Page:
Subject: Re: Failure to install on AMD64
To: John Goerzen <email@example.com>
From: Richard Rauch <firstname.lastname@example.org>
Date: 02/25/2004 11:39:06
On Wed, Feb 25, 2004 at 08:14:22AM -0600, John Goerzen wrote:
> ("lost interrupt") every so often on my IDE device (though it never
> seems to actually cause a problem other than a 60-second delay), and 2)
> my network card goes down after a few minutes of use.
I don't remember seeing that, but my USB port would die at random times,
requiring a reboot. This is not good when you have a USB keyboard (only).
(And no other system convenient to ssh from.) "Reboot" can then equate
to "power button".
> I pulled an old crappy -- but supported -- PCI realtek from another
> machine and slapped it in this box. Worked for awhile, then got a bunch
> of watchdog errors about rtk0 on the console. (The on-board nvidia
> device is not supported in NetBSD)
Depends on what "a bunch" is. And how bad the consequences are.
I believe that I had something like that with my system when I had IOAPIC
turned on. Once the watchdogs started to hit, performance went to
near-zero. (When the watchdog timeout happened, every 10 seconds(?),
the system would receive one packet. It would otherwise basically
freeze its network connection on the rtk0.)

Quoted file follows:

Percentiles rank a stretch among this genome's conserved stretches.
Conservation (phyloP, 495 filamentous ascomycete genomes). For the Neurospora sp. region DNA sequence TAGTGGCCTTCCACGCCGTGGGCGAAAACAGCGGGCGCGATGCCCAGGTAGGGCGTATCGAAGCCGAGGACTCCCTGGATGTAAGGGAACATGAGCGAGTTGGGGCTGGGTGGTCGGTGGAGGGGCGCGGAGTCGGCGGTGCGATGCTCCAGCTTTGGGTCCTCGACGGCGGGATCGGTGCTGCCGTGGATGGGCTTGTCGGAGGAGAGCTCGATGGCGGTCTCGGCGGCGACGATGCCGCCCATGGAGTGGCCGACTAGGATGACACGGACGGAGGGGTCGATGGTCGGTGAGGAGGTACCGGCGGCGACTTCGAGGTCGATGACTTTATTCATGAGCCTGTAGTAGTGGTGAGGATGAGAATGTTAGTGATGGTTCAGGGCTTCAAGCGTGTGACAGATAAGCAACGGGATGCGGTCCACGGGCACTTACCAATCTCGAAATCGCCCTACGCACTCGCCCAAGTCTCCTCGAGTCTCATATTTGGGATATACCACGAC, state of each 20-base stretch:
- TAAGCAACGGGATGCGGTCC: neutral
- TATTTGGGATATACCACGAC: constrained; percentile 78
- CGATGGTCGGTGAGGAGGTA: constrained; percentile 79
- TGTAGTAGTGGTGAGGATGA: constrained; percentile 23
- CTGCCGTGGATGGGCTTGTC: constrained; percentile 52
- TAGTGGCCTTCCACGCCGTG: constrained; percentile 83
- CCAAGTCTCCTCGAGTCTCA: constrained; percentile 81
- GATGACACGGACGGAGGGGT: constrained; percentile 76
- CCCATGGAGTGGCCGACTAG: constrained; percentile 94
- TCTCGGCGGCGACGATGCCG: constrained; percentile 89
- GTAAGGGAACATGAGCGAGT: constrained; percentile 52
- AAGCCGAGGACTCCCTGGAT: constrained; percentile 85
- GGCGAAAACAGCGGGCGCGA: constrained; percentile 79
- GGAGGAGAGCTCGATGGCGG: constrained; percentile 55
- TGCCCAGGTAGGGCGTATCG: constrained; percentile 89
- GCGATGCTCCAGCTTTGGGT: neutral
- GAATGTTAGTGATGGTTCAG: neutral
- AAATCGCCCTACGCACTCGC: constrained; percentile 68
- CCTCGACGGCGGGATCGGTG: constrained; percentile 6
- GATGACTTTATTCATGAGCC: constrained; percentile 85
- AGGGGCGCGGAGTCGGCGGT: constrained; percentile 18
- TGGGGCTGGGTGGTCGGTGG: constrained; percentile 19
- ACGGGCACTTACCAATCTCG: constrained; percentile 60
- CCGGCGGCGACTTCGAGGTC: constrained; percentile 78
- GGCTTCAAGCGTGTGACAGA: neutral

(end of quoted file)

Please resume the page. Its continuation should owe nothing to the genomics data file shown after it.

As much as people say bad things about RealTek, I've got a few and
*none* have ever behaved that badly.
I am using that same RealTek card pretty happily now, with IOAPIC
turned off. (In fact, it seems to be marginally better than
an Intel EtherExpress (fxp) card in the same machine. That card
was pretty lousy-to-unusable with IOAPIC. With IOAPIC off, it's
okay but a little prone to occasional hiccups---moreso than the
The irony is that the rtk card cost $0 after a mailin rebate. (^&
> I am hoping at this point that I have the APIC problem you described.
> However, with an unreliable network connection and hard disk, combined
> with the fact that I've never built any part of the NetBSD base system
> before, I'm not really sure that I'll be able to build a new kernel :-)
It's not hard if you have the sources. You might find it easier to cross-
build if you're getting too much pain from your basic system.
You might also find it worthwhile to try running NetBSD/i386 instead,
at least for building a custom kernel. I don't think that I've tried
installing it, but have at least booted a 1.6 (not even 1.6.1; (^&)
NetBSD/i386 CD. It looked healthy up to the point that I tried it.
"I probably don't know what I'm talking about." http://www.olib.org/~rkr/